“This position holds that there is an immutable mind nature or spiritual intelligence with which man is endowed, and which does not perish even after bodily death.”

The explanation about this heresy goes on in many lines but I do not enter into detail here. Also I will not use many words to contradict him. I just wish to point that this article is only intended against materialistic views which sustain the idea that we are only this body and after death there is nothing. Such ideas are slowly taking ground in the minds of many Buddhists, including the person this article was addressed to.

In showing some simple proofs that we are not this body I DIDN'T say that we have a mind of IMMUTABLE nature. It is a basic thing in Buddhism that everything is changing and we can’t say that our minds just goes without change from body to body.
I intentionally used the term “mind stream” to show that there is no fixed mind that goes from life to life. Like in a stream of water or river we can’t say that what we see now is the same water like yesterday or tomorrow.
Also rebirth is a basic Buddhist thing that is recognized by many Mahayana schools, no matter some modern Buddhists consider it out of date.
I also mention this is a simple article without any academical pretensions. It is not my intention to enter into profound doctrinal Buddhist things when I want to encourage someone caught in materialist visions and afraid of death due to identification with his body to follow the Buddhist path.

This blog is not for academic circles but for simple people.

Kyoshin said...

Josho, My apologies for not initiating this discussion here rather than on twitter. The latter easily gives rise to bad kneejerk habits.

Setting aside the failings of my mode and manner of communication I still think there is an issue here. I acknowledge that you grant "that there is no fixed mind." My prior tweet to the one that you cite stated that the issue that I was concerned about was mind-body dualism. In the book I linked to it stated that there are several dualisms implicit in the Senika view, one of which is seeing the mind and body as separate. Here's an extract from Dogen's Bendowa by way of illustration of this point:

"the heresy of Senika ... According to this heretical view, lurking in your body is a sort of ghostly intelligence, which can tell good from bad, right from wrong. The ability to know pain and pleasure, suffering and delight is due to this ghostly intelligence. And what’s more, this ghost-like nature can slip out of a dying body and be reborn over yonder."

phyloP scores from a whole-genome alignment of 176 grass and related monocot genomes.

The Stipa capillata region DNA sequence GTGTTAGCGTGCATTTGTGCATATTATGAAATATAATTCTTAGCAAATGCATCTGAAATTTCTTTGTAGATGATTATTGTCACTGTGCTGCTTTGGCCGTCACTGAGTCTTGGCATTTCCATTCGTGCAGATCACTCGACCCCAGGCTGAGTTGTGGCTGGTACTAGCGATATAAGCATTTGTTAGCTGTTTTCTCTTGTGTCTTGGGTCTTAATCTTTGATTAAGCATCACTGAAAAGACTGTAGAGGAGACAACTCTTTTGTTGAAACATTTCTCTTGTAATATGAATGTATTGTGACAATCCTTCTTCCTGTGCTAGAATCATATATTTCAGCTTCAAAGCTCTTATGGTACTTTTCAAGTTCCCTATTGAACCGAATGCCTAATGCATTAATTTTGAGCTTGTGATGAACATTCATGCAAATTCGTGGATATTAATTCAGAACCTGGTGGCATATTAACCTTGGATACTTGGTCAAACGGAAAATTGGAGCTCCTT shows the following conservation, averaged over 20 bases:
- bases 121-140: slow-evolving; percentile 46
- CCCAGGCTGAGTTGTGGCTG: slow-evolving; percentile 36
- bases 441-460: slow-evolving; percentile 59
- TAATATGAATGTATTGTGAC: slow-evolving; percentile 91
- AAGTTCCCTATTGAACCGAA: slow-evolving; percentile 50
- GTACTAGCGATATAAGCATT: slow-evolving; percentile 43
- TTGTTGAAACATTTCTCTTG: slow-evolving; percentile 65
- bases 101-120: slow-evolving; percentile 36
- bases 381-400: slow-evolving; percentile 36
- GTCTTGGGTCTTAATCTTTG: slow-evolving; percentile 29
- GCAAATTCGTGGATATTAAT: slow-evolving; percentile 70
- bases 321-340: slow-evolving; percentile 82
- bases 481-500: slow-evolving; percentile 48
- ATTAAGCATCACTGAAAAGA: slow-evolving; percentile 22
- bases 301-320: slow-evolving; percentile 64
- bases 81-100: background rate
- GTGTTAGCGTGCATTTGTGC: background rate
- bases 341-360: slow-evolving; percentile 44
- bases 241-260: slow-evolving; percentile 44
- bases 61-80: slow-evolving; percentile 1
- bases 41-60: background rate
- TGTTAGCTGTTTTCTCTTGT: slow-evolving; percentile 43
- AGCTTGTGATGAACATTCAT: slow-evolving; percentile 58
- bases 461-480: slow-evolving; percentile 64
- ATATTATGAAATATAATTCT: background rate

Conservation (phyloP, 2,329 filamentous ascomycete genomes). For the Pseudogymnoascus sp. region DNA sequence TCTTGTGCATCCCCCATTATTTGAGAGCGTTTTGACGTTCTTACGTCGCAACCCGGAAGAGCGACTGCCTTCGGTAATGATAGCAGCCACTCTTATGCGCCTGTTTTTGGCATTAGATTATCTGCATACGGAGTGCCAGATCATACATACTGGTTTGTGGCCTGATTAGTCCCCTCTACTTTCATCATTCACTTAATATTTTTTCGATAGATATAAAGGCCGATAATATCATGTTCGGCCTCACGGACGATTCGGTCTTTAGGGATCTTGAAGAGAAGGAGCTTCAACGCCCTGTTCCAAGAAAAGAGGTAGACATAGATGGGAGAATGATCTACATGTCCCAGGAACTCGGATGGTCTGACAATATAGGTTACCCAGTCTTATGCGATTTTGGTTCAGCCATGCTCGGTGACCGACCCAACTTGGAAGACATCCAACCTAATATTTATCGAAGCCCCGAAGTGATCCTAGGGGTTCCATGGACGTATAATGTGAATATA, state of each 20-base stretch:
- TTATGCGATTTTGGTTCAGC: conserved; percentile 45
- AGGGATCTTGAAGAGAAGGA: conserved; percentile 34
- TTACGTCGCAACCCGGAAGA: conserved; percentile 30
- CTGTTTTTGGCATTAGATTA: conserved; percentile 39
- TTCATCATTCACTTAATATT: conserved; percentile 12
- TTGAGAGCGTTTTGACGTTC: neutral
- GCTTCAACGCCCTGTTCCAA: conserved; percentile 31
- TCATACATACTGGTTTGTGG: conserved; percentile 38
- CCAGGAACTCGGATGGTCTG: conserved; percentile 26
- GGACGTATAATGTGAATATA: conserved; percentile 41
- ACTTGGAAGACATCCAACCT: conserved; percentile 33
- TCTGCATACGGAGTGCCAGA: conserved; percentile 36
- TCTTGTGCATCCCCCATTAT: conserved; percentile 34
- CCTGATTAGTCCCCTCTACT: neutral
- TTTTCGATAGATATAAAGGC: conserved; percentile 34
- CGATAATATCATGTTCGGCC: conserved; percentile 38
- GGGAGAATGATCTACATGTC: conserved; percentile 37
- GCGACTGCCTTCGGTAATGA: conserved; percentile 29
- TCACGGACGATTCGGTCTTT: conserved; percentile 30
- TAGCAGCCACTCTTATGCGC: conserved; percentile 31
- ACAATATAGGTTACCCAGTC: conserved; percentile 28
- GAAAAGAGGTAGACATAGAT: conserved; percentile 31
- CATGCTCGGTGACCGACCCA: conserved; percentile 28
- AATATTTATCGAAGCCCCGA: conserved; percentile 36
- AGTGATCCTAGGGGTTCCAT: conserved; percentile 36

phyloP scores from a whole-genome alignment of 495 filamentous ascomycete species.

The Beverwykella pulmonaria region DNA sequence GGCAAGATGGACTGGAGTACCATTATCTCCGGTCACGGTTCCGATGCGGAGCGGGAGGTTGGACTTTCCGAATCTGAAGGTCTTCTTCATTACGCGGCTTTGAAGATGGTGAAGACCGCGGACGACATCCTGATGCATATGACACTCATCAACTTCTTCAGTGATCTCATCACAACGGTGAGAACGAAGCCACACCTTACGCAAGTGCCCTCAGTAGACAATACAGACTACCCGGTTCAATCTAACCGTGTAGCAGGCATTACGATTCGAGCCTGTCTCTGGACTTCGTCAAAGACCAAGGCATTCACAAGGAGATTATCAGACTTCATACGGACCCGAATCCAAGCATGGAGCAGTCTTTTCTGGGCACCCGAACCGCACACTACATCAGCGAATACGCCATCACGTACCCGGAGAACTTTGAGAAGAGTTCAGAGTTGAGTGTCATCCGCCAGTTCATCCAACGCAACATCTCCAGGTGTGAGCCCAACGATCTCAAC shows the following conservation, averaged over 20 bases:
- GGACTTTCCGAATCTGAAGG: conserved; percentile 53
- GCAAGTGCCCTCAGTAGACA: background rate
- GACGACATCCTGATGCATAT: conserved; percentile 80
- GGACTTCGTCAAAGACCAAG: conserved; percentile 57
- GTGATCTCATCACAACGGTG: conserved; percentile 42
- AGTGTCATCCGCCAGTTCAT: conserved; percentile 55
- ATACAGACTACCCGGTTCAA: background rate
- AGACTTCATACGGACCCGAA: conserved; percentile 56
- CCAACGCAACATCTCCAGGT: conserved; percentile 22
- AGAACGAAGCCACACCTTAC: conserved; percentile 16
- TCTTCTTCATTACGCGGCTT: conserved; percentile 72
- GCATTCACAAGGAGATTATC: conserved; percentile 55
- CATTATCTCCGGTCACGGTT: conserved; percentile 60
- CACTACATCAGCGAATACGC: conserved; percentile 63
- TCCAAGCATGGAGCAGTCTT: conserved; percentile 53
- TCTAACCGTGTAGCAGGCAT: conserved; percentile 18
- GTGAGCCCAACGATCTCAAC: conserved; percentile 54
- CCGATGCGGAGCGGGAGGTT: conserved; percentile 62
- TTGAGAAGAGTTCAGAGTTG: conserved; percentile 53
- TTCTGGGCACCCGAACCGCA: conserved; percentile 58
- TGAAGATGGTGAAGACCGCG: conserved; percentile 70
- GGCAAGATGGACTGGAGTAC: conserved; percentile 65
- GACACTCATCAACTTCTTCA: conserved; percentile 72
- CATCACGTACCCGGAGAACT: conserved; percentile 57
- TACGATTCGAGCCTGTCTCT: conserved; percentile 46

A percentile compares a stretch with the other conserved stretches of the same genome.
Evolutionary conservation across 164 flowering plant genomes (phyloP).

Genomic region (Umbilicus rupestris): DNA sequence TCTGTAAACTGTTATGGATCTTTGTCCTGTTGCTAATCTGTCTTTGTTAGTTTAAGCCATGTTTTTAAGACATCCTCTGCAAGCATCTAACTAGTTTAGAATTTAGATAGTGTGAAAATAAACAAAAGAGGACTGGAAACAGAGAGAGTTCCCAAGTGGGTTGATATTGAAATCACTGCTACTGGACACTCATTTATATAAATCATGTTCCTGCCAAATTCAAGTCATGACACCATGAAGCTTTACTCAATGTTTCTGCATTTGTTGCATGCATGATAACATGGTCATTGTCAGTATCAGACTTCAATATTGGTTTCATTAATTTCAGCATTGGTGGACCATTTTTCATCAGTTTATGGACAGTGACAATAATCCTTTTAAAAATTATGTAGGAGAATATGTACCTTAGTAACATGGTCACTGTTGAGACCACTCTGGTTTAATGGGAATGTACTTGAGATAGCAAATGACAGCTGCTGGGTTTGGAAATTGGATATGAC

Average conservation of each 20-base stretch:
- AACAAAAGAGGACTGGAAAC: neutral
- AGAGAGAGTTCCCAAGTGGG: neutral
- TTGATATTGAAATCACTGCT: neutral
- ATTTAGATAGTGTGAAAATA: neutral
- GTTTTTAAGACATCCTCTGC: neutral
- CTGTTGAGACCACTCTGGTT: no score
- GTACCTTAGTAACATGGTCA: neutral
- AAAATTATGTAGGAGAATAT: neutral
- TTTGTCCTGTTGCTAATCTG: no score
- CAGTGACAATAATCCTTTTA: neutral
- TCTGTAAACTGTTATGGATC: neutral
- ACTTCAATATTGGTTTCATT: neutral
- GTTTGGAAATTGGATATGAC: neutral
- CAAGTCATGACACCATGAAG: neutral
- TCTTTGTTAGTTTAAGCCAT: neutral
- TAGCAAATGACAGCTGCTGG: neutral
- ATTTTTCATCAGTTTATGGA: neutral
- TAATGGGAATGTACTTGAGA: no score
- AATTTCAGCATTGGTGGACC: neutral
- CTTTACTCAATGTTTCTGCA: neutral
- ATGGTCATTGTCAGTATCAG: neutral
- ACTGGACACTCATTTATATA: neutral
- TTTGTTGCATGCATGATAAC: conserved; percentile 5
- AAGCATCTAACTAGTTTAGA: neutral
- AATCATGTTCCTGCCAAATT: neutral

My labelling of your viewpoint as 'Senika' was not quite right in so far as you do not share the same view about the immutability of the mind (which I didn't actually mention). However your statements that the body "is just a machine" and that "conscience or flux of conscience is impregnated in the body", reflect the same mind-body dualism that is criticised as Senika - and is repeatedly criticised by the Buddha in the sutras.

Josho Adrian Cirlea said...

Thank you, Kyoshin for your valuable comments.

Still I think that to get deeper into a doctrinal discussion from this simple article (a fragment from a letter intended to someone fearing death) is to make a horse out of a mosquito, as the saying goes.

Generally speaking I wanted to show that somehow we are not this body and that after death life goes on in the sense of rebirth. The non-duality of body and mind that you mention does not mean that after death, everything disappears.
So I used metaphors, comparing the body with a machine that needs fuel (food and water) in order to exist, no matter “I” want it or not. This machine sometimes needs repairing, etc. This machine will someday become unusable and the flux of conscience who somehow is carried by this vehicle (the body is often called a vehicle in Buddhist texts) will really go on to another rebirth, carried by the power of karma, leaving the old body (machine or vehicle) behind. Maybe I am not using the best technical terms but I am sure everybody got my point.
I still think there is no divergence from the Buddhist teaching in what I said.

Some people use the so called non-duality of body and mind in order to deny rebirth. I know there is a lot of debate on this topic nowadays but I do not wish to bring it on this blog.

D3aTh AnG3L said...

awesome article! and....you very right about the body being seen as a machine.....it's quite true.....